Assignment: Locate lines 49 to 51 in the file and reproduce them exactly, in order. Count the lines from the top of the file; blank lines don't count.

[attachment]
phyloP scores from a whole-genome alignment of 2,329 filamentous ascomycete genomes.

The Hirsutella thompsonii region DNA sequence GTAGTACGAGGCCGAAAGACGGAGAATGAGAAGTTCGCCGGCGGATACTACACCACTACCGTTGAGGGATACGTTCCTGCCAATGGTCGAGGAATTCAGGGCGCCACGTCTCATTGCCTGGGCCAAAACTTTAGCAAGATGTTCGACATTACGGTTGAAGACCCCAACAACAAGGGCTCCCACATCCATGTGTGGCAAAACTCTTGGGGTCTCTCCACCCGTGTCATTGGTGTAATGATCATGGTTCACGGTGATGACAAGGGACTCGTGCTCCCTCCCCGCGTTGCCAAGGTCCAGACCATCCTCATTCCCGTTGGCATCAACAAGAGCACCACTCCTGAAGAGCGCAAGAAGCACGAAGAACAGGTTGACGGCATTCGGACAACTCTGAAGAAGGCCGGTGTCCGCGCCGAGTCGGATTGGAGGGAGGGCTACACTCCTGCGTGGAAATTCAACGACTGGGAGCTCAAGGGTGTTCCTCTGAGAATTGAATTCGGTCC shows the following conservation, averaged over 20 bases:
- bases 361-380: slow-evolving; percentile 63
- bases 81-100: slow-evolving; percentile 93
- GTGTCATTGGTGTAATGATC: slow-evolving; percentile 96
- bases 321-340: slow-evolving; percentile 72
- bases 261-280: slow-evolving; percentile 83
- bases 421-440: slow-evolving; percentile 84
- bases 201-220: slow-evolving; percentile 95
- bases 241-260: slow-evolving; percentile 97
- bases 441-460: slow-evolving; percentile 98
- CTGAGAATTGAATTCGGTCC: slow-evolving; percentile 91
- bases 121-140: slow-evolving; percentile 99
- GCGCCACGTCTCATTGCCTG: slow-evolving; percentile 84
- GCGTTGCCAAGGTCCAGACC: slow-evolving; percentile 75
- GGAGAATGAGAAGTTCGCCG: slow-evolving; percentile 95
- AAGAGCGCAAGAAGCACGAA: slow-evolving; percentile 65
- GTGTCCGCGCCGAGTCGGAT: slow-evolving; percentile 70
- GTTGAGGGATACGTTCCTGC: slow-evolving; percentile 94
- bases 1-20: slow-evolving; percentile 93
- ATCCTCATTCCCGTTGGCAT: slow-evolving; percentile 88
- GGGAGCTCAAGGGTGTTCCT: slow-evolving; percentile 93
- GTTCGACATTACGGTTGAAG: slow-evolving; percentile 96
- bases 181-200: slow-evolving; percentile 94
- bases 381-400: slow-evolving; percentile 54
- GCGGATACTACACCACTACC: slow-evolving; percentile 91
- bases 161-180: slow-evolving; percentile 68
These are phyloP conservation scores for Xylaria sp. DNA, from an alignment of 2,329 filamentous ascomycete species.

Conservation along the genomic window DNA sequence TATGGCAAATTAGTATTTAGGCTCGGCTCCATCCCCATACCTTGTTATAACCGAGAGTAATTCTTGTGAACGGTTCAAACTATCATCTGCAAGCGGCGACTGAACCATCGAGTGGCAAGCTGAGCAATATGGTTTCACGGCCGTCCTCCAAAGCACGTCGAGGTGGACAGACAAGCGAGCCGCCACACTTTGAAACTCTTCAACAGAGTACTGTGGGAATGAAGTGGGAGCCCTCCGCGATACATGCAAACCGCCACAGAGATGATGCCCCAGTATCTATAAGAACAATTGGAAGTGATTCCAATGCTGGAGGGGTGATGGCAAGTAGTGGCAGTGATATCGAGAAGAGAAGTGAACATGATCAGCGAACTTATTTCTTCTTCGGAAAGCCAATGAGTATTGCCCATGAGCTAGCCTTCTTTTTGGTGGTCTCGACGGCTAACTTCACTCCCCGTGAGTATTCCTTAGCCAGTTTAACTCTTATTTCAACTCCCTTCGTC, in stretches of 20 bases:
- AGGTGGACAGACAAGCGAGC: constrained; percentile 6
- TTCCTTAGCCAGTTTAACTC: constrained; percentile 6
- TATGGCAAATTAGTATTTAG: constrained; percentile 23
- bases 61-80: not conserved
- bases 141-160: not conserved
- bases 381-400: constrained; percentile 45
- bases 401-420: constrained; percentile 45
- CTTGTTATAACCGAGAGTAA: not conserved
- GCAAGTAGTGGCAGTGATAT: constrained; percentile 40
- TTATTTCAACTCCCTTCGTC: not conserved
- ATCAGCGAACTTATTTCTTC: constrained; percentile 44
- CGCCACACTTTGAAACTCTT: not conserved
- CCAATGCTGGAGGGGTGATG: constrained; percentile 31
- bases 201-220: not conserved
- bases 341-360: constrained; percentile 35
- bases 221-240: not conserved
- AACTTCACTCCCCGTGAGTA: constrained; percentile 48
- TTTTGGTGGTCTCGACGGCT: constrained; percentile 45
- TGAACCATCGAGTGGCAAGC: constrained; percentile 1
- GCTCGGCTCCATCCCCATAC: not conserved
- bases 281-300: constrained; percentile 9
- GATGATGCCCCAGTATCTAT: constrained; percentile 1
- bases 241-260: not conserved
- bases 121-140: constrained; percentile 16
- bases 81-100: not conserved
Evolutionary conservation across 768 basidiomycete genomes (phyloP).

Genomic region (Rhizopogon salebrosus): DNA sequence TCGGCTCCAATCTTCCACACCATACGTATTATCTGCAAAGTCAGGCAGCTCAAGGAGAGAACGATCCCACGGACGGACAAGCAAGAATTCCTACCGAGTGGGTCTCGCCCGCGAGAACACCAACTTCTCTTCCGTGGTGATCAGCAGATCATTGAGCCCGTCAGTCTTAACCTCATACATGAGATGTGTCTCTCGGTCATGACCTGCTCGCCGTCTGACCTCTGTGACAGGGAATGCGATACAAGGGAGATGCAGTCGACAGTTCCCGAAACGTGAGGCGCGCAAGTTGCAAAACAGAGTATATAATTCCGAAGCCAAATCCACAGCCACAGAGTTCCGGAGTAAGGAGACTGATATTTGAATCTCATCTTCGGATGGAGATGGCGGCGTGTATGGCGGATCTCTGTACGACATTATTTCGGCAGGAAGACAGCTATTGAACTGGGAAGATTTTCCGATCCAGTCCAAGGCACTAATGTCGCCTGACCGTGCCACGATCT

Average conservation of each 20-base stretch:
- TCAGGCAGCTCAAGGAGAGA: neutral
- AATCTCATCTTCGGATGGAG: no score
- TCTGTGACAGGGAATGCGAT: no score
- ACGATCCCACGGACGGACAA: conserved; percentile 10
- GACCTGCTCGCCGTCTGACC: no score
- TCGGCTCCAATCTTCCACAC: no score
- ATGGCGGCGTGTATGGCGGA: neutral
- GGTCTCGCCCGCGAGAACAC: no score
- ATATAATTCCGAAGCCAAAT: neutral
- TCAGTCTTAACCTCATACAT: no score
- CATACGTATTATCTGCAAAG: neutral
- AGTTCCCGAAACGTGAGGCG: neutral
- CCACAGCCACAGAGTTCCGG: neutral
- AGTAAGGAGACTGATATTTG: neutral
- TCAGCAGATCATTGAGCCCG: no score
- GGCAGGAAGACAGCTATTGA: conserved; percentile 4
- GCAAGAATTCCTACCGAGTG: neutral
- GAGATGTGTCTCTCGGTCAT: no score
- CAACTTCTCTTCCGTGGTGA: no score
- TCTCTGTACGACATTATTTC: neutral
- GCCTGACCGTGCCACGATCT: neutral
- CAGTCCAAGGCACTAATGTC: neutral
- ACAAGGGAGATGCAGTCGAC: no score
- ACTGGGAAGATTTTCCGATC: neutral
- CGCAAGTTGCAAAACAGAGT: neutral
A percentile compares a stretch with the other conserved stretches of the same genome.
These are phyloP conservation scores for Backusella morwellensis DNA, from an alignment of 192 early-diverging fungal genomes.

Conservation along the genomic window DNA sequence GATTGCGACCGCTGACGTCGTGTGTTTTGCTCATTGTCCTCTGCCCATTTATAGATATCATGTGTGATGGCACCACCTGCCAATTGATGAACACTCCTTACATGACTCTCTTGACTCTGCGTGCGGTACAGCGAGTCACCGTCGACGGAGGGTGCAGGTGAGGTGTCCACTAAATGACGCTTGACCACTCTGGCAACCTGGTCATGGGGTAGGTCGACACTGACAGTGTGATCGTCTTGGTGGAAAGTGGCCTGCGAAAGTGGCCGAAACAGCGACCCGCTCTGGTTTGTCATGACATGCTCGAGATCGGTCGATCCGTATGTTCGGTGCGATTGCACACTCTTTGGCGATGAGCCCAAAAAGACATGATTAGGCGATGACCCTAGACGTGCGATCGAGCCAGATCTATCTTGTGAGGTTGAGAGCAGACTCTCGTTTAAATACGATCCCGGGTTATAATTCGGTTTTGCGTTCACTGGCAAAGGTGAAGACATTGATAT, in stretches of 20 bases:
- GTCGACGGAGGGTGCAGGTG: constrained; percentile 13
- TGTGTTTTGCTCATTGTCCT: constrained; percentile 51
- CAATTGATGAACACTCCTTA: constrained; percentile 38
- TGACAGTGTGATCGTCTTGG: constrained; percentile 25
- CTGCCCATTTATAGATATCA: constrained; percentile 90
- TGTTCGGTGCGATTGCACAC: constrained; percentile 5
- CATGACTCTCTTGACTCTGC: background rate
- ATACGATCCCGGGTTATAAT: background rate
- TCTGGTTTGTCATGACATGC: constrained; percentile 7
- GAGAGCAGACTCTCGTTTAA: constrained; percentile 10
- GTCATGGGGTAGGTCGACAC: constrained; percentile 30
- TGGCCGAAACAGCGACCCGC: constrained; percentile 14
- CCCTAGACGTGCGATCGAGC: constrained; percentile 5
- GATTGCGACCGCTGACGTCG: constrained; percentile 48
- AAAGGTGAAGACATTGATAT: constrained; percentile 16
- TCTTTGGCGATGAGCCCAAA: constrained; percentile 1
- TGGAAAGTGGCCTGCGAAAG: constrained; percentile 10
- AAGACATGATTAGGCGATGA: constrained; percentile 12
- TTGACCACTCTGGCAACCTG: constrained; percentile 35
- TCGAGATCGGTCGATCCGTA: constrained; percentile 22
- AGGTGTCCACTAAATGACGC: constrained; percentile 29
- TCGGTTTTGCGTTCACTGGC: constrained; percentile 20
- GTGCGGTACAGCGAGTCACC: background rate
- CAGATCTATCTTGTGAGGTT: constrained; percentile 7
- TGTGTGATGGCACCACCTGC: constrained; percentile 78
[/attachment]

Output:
- GCTCGGCTCCATCCCCATAC: not conserved
- bases 281-300: constrained; percentile 9
- GATGATGCCCCAGTATCTAT: constrained; percentile 1